Elk used to roam the Smokies and the southern Appalachians, but they were eliminated from the area by the mid-1800s. In 2001 the National Park Service began a program to restore elk to the park. Here’s proof it’s been successful!
One of the places the elk like to hang out is Oconaluftee, at the eastern end of Newfound Gap Road, which is where we came upon them that late afternoon. I quickly pulled the car onto a side road and Don and I joined the small crowd of visitors and NPS volunteers watching the elk do basically nothing.
Eleven elk all lying down, placidly munching on grass. What entertainment! One got up and walked across the field, which stirred the crowd into a tizzy.
While Don and I went to the Smokies for the mountains and varied habitats, I was secretly hoping for bears. The American black bear is my all-time favorite animal – let’s be honest, it’s the cute factor. I’ve never seen one before, though. There are an estimated 1800 black bears in the Smokies. That’s two bears a square mile, so my odds of seeing one must have been good, yes?
No. Bears are shy creatures who avoid contact with humans at all costs, unless there’s food involved.
Early in our tour of Cades Cove, Don asked a local what our odds of seeing a bear were. “About 1%”, he replied.
Five minutes later we had our first bear.
Bears in the Smokies frequently cause “bear jams”, carloads of tourists on the side of the road looking at bears. So when we came upon a lot of parked cars and lots of people standing around, all supervised by a ranger, we knew what was going on. Don, being the gentleman that he is, jumped out of the car to see before I could get properly parked.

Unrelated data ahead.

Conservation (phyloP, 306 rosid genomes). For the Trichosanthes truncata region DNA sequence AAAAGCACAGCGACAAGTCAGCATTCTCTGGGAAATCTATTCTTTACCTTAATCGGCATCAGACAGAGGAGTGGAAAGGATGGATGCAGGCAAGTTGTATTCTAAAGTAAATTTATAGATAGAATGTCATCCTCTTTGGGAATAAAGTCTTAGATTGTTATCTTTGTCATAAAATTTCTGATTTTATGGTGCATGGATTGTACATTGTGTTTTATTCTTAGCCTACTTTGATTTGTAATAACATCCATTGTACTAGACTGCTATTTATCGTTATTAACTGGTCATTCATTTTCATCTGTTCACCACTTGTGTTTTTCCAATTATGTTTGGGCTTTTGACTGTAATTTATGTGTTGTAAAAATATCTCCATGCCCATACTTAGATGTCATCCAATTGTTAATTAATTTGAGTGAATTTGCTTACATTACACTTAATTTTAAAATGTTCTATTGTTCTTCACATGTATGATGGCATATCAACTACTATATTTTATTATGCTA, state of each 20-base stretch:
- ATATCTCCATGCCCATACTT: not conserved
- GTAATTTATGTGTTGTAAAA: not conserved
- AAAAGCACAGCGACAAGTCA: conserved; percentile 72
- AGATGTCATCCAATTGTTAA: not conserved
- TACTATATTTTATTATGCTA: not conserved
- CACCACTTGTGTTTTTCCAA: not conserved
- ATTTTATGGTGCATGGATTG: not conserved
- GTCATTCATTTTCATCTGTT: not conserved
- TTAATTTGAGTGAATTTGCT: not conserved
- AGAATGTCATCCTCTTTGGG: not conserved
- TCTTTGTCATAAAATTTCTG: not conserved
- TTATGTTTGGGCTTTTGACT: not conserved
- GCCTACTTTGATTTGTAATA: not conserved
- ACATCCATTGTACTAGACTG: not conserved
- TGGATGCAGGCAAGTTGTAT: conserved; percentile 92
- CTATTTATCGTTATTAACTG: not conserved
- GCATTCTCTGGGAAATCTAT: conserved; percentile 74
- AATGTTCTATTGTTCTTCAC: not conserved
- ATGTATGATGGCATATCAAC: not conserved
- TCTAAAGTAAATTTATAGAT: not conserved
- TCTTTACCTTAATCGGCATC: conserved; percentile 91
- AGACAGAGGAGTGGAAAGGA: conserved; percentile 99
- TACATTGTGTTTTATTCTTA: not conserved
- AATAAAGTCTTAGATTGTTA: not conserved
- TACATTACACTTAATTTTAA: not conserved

Our bear was about 200 yards away, and disappearing into the trees by the time I could get my camera on him. I only got a few shots, all blurry.
It wasn’t long before I got another chance. This time, a bigger crowd was watching not one but three bears about 300 yards away. A mother and two yearling cubs. We got a longer look, and I tried hard to get good shots, but once again distance led to fuzzy photos. Usually I wouldn’t show photos this bad – and believe it or not, this is my sharpest shot.
Don and I had one other encounter with a black bear, and it happened too fast for either of us to get a photo. We were driving home from the Smokies on the Blue Ridge Parkway near Mt. Mitchell. It was pouring rain, and the fog masked everything but the trees lining the road.
Suddenly a bear appeared from the woods on the right, maybe 10 yards away, crossed the road in front of us and disappeared into the woods on the other side. We only had time to point and start shouting “Bear! Bear! BEAR!” before it was gone. Not more than 5 seconds, but by far the best look we got at a black bear on the trip.
That quick but exciting view of a black bear was an apt metaphor for the wildlife Don and I saw on our two week Appalachian excursion. Every brief sighting was thrilling, but in the Smokies the wildlife was…